Acca Larentia (or Larentia), a mythical woman who occurs in the stories of early Roman history. Macrobius (Macr. 1.10), together with Plutarch (Quaest. Rom. 35; Romul. 5) relates the following tradition about her:
In the reign of Ancus Martius [the fourth King of Rome] a servant (aedituus) of the temple of Hercules, during days of celebration, invited the demigod Hercules to a game of dice, promising that if he [the servant] should lose the game, he would treat the demigod with a repast [a rich feast] and a beautiful woman.
When the demigod had conquered the servant, the servant brought him Acca Laurentia, then the most beautiful and most notorious woman, together with a well stored table in the temple. After spending the night with Acca Larentia, Hercules advised her to try to gain the affection of the first wealthy man she should meet.
She succeeded in making Carutius, an Etruscan, (or Tarrutius in other versions), love and marry her. After his death she inherited his large property, which, when she herself died, she left to the Roman people. Ancus, in gratitude for this, allowed her to be buried in the Velabrum, and instituted an annual festival, the Larentalia, at which sacrifices were offered to the Lares [Ancient Roman guardian deities]. (Comp. Varr. Ling. Lat. v. p. 85, ed. Bip.)
Some legends say Acca Larentia provided for the citizens of Rome by giving her foster son, Romulus, enough wealth to make the city prosper. Others say that she created an endowment for the people, who celebrated her generosity every December 23 in the Larentalia. Acca Larentia’s position as the city’s ancestral mother is further suggested by the similarity of her name to that of the Lares (see Lara). (Balsdon; Beard 1989; Edlund 1987; Krapp
1942; Staples; Warmington)
According to others (Macer, apud Macrob. l.c.; Ov. Fast. 3.55, &c.; Plin. Nat. 18.2), Acca Laurentia was the wife of the shepherd Faustulus and the nurse of Romulus and Remus after they had been taken from the she-wolf who protected them in their infancy. Plutarch indeed states, that this Laurentia was altogether a different being from the one occurring in the reign of Ancus; but other writers, such as Macer, claim their stories talk of the same person. (Comp. Gel. 6.7.)
According to Massurius Sabinus in Gellius (l.c.) she was the mother of twelve sons, and when one of them died, Romulus entered into his place, and adopted in conjunction with the remaining eleven brothers, the name of fratres arvales. (Comp. Plin. l.c.)
According to other accounts again she was not the wife of Faustulus, but a prostitute who shepherds call a “lupa” (or “wolf” in Roman slang). Upon her death, she left all the property she gained in that way to the Roman people. (Valer. Ant. apud Gell. l.c.; Livy, 1.4.)
Whatever may be thought of the contradictory statements respecting Acca Laurentia, thus much seems clear: that she was of Etruscan origin, and connected with the worship of the Lares, from which her name Larentia itself seems to be derived. This appears further from the number of her sons, which answers to that of the twelve country Lares, and from the circumstance that the day sacred to her was followed by one sacred to the Lares. (Macrob. Sat. l.c.; compare Müller, Etrusker, ii. p. 103, &c.; Hartung, Die Religion der Römer, ii. p. 144, &c.).
Source stories of Acca Larentia
Taken from Livy, Book I and II, 1.4
4. But the Fates were resolved, as I suppose, upon the founding of this great City, and the beginning of the mightiest of empires, next after that of Heaven. The Vestal Virgin [Rhea Silvia, mother of Romulus and Remus] was ravished, and having given birth to twin sons, named Mars [Roman god of war] as the father of her doubtful offspring, whether actually so believing, or because it seemed less wrong if a god were the author of her fault [Vestal Virgins were priestesses forbidden to engage in physical intimacy].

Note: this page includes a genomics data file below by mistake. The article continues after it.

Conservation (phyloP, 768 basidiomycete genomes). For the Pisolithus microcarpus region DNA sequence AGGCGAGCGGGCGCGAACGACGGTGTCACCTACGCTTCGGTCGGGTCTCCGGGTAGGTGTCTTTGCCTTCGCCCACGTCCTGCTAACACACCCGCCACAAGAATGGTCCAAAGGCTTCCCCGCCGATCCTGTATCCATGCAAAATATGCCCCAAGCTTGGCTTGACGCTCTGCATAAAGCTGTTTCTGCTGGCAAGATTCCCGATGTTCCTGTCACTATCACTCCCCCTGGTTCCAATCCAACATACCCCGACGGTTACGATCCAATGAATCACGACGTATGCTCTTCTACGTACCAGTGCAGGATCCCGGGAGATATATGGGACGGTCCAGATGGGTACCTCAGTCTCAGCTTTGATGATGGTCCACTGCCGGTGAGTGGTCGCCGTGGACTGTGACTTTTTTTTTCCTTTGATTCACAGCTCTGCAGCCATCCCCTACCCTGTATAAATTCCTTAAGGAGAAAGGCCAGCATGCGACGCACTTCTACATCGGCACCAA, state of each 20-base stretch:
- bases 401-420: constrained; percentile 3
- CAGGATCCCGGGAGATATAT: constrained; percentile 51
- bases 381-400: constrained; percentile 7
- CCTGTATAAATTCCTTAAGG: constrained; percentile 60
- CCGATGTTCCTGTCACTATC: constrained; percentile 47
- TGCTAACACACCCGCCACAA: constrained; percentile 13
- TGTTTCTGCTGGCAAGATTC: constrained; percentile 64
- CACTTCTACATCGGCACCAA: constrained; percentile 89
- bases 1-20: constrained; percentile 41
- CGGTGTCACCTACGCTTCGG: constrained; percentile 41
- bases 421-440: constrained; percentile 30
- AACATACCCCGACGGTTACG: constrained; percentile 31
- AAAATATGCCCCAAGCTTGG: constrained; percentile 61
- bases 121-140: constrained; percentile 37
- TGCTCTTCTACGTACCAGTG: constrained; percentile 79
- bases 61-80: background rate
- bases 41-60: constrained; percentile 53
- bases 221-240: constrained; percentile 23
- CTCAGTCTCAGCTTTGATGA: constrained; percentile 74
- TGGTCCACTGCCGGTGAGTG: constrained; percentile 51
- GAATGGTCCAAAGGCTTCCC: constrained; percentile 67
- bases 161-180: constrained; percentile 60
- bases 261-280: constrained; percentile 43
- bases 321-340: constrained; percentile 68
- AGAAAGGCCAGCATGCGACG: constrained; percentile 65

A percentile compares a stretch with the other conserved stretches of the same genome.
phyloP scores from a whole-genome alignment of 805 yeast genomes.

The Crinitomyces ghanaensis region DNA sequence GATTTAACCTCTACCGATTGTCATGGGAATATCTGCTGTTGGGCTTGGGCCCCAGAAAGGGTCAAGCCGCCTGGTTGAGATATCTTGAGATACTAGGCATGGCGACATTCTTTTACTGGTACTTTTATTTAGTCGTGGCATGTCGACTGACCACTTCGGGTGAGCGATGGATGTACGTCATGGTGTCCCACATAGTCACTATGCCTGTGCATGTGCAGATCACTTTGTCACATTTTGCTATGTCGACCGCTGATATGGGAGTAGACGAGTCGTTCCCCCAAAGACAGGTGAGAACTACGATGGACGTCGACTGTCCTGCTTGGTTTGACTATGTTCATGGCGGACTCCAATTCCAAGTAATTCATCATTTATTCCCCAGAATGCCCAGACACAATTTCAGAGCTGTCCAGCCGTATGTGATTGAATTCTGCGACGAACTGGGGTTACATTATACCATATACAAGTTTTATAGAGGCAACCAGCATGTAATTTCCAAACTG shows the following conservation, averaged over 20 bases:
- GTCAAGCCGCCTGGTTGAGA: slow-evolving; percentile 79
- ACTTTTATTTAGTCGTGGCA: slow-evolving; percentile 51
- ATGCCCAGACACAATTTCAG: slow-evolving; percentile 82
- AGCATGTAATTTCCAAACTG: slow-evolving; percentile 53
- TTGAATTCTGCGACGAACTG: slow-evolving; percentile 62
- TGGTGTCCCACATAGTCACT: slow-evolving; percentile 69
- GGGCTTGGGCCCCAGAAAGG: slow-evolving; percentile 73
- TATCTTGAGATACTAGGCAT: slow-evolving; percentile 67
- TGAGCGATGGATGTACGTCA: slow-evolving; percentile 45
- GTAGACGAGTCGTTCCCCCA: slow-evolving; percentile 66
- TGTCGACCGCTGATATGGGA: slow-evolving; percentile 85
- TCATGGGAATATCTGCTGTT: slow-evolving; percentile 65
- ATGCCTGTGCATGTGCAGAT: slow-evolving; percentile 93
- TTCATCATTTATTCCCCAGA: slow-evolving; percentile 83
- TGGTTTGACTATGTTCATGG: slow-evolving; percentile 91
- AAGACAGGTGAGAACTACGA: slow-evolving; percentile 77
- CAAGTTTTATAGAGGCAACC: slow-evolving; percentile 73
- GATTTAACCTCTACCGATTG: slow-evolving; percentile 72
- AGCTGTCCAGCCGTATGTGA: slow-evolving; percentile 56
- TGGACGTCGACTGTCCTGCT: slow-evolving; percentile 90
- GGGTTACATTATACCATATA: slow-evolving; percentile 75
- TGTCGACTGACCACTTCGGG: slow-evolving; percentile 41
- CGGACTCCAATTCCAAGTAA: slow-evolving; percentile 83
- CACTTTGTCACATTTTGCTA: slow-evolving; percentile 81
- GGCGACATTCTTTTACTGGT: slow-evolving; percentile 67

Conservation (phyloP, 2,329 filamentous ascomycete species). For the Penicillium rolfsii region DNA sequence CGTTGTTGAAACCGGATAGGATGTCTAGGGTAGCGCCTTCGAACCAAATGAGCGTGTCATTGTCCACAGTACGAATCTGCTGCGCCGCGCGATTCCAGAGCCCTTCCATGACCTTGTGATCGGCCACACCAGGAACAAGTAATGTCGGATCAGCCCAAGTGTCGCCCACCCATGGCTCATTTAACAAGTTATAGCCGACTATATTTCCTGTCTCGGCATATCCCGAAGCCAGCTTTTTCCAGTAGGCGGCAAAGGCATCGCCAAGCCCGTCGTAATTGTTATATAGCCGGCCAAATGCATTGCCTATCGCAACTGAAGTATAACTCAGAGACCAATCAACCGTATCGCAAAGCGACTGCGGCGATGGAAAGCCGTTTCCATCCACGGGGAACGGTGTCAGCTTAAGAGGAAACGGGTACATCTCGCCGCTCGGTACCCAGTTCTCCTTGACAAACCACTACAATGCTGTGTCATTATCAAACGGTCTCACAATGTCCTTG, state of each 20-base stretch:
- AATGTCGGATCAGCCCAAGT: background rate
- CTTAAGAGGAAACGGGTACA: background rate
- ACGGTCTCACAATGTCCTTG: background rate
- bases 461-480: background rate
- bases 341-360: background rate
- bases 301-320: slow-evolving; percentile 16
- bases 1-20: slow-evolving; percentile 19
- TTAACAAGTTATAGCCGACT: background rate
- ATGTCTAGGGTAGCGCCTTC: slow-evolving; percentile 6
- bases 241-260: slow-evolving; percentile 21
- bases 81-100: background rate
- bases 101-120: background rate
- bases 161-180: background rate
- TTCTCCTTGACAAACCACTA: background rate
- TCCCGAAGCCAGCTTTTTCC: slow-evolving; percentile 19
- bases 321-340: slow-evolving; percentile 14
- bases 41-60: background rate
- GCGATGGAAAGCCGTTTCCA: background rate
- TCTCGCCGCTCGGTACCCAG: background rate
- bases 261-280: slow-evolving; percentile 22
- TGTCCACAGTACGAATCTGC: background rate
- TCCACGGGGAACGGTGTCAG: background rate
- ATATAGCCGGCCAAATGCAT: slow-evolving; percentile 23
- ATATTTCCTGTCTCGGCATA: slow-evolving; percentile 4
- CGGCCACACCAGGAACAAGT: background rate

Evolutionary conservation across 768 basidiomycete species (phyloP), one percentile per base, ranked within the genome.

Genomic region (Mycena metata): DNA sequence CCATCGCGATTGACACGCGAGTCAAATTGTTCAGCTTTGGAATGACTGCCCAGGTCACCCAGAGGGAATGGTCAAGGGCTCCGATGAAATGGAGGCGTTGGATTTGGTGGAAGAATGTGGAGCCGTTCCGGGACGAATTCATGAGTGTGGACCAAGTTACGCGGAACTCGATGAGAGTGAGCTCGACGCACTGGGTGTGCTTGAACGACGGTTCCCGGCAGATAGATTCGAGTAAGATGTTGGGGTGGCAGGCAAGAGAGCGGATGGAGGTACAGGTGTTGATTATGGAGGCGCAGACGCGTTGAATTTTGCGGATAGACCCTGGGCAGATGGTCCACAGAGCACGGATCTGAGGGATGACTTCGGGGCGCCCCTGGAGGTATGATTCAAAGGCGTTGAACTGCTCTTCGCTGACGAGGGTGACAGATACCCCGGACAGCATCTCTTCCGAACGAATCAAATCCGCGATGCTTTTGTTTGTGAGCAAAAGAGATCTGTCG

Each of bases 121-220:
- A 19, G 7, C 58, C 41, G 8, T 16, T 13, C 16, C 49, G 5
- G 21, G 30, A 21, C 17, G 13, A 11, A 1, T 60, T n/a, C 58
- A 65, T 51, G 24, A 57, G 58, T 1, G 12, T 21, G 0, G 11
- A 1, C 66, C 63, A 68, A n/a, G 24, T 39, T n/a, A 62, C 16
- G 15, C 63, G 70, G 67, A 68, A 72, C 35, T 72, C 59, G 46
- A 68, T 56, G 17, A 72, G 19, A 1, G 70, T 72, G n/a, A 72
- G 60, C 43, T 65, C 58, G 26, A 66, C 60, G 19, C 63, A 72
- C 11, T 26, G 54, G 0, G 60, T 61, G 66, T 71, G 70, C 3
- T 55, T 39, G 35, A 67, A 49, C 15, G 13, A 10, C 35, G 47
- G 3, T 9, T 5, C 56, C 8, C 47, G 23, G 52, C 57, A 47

But neither gods nor men protected the mother herself or her babes from the king’s [Amulius, king of Alba Longa] cruelty; the priestess he ordered to be manacled and cast into prison, the children to be committed to the river. It happened by singular good fortune that the Tiber having spread beyond its banks into stagnant pools afforded nowhere any access to the regular channel of the river, and the men who brought the twins were led to hope that being infants they might be drowned, no matter how sluggish the stream. So they made shift to discharge the king’s command, by exposing the babes at the nearest point of the overflow, where the fig-tree Ruminalis —formerly, they say, called Romularis —now stands.
In those days this was a wild and uninhabited region. The story persists that when the floating basket in which the children had been exposed was left high and dry by the receding water, a she-wolf, coming down out of the surrounding hills to slake her thirst, turned her steps towards the cry of the infants, and with her teats gave them suck so gently, that the keeper of the royal flock found her licking them with her tongue. Tradition assigns to this man the name of Faustulus, and adds that he carried the twins to his hut and gave them to his wife Larentia to rear.
Some think that Larentia, having been free with her favours [promiscuous], had got the name of “she-wolf” [“lupa”1 in Roman slang, meaning prostitute] among the shepherds, and that this gave rise to this marvellous story. The boys, thus born and reared, had no sooner attained to youth than they began —yet without neglecting the farmstead or the flocks —to range the glades of the mountains for game. Having in this way gained both strength and resolution, they would now not only face wild beasts, but would attack robbers laden with their spoils, and divide up what they took from them among the shepherds, with whom they shared their toils and pranks, while their band of young men grew larger every day.
1 The word lupa was sometimes used in the sense of “courtesan.”